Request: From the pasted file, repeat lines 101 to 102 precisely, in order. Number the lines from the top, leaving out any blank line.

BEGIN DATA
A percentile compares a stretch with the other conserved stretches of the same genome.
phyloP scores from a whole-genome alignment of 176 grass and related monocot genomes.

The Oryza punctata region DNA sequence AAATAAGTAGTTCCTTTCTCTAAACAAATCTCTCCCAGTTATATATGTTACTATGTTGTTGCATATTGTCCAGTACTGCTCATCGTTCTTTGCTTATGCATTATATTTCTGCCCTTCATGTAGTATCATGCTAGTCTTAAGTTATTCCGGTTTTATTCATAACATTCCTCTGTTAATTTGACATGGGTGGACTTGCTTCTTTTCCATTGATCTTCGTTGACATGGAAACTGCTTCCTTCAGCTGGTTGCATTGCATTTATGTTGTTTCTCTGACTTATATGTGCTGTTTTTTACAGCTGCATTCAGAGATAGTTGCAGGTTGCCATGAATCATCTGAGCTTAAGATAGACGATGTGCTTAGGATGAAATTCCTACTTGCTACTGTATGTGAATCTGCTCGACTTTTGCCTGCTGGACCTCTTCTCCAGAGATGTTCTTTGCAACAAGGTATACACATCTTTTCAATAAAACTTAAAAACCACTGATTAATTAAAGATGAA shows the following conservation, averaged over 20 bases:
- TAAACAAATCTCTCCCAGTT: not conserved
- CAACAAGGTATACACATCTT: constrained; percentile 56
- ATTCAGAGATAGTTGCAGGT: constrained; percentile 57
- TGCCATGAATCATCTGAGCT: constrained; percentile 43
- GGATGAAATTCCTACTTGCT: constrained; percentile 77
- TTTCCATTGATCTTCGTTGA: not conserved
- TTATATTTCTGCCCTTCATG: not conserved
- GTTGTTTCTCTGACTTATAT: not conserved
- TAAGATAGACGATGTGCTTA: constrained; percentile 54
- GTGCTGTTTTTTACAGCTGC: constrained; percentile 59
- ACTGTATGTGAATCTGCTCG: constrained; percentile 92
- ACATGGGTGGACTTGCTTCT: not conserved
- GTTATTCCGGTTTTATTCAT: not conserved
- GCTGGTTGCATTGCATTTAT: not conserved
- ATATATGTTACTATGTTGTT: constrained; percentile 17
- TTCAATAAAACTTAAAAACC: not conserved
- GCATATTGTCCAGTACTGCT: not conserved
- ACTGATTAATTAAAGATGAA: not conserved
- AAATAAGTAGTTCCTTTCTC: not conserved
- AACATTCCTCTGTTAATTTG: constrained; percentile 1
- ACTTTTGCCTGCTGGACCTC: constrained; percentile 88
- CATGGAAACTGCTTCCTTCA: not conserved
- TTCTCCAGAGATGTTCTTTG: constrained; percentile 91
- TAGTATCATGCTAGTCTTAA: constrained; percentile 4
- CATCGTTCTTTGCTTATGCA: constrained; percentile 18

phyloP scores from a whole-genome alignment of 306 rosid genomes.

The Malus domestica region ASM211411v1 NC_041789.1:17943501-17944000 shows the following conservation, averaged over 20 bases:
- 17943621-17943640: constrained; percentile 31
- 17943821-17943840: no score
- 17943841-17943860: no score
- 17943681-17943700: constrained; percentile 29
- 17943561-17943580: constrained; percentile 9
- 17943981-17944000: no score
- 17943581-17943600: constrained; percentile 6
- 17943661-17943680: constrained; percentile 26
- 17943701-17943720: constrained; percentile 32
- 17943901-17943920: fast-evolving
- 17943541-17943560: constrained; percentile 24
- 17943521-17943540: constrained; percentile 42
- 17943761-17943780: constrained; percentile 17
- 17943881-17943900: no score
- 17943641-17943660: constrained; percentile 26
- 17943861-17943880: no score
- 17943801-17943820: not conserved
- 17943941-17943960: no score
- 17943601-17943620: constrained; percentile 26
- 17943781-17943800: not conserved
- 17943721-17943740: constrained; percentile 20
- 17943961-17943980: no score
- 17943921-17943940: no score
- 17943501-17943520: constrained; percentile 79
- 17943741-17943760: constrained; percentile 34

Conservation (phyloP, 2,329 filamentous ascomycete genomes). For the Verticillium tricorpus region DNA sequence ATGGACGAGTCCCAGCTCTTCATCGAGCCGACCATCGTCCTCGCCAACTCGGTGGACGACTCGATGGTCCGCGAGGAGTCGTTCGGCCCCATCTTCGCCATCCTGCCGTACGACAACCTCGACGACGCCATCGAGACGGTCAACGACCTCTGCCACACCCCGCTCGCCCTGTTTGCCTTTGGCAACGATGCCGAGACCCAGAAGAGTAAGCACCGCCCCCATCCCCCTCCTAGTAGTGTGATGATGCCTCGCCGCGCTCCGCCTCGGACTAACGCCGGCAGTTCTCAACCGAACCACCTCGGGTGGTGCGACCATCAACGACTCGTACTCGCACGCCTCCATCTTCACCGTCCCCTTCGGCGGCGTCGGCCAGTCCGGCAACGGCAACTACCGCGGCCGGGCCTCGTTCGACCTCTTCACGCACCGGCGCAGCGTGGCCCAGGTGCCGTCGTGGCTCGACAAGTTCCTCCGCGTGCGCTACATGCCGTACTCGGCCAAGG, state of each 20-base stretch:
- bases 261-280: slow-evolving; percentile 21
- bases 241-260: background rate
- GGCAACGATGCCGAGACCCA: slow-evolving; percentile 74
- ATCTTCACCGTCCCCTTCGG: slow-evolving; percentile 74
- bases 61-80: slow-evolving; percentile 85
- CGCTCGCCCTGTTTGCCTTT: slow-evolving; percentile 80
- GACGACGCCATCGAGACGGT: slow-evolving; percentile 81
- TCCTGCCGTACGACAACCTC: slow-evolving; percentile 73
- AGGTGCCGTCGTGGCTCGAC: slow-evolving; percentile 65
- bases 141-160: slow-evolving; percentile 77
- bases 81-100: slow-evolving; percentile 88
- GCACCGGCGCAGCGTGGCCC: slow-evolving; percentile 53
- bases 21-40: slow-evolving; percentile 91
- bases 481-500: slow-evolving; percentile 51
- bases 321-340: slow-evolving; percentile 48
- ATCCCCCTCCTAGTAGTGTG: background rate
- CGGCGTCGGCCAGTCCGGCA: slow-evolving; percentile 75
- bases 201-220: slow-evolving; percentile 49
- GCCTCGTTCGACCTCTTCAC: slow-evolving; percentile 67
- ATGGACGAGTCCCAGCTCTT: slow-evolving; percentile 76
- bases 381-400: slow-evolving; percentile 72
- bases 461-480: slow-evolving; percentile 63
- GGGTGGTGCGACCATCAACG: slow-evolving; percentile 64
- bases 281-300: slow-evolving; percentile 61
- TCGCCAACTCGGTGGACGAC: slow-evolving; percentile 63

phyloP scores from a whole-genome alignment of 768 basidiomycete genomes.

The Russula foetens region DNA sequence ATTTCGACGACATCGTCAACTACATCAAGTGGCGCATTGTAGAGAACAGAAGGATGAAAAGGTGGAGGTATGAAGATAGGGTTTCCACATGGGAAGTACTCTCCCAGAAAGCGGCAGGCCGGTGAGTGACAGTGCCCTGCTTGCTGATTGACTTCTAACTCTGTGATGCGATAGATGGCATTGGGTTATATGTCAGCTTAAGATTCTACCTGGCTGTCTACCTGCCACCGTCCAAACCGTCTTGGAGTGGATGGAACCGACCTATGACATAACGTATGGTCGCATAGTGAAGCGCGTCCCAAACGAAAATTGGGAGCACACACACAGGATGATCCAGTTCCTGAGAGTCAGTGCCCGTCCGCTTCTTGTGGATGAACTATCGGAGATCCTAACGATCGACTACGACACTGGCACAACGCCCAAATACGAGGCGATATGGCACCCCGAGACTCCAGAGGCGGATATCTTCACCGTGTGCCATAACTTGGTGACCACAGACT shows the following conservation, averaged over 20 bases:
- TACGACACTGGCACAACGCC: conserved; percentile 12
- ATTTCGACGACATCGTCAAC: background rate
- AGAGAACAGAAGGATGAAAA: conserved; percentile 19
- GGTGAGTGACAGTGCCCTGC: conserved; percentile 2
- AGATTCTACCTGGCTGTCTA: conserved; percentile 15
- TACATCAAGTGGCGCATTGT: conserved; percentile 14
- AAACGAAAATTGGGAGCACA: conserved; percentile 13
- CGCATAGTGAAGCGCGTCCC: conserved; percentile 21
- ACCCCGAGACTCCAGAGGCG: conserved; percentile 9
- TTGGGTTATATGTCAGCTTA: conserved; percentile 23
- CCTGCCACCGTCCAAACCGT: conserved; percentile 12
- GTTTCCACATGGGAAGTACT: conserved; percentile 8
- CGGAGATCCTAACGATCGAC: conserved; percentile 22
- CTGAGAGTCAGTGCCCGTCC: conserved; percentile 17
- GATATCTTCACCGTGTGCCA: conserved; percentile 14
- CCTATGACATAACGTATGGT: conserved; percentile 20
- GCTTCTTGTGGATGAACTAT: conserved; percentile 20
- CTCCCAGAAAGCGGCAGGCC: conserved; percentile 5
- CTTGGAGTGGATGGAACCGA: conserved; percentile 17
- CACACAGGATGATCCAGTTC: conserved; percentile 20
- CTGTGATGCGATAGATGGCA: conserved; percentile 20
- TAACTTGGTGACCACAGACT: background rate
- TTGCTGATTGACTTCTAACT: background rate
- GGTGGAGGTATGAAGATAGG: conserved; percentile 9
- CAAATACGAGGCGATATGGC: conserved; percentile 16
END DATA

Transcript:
- CTCCCAGAAAGCGGCAGGCC: conserved; percentile 5
- CTTGGAGTGGATGGAACCGA: conserved; percentile 17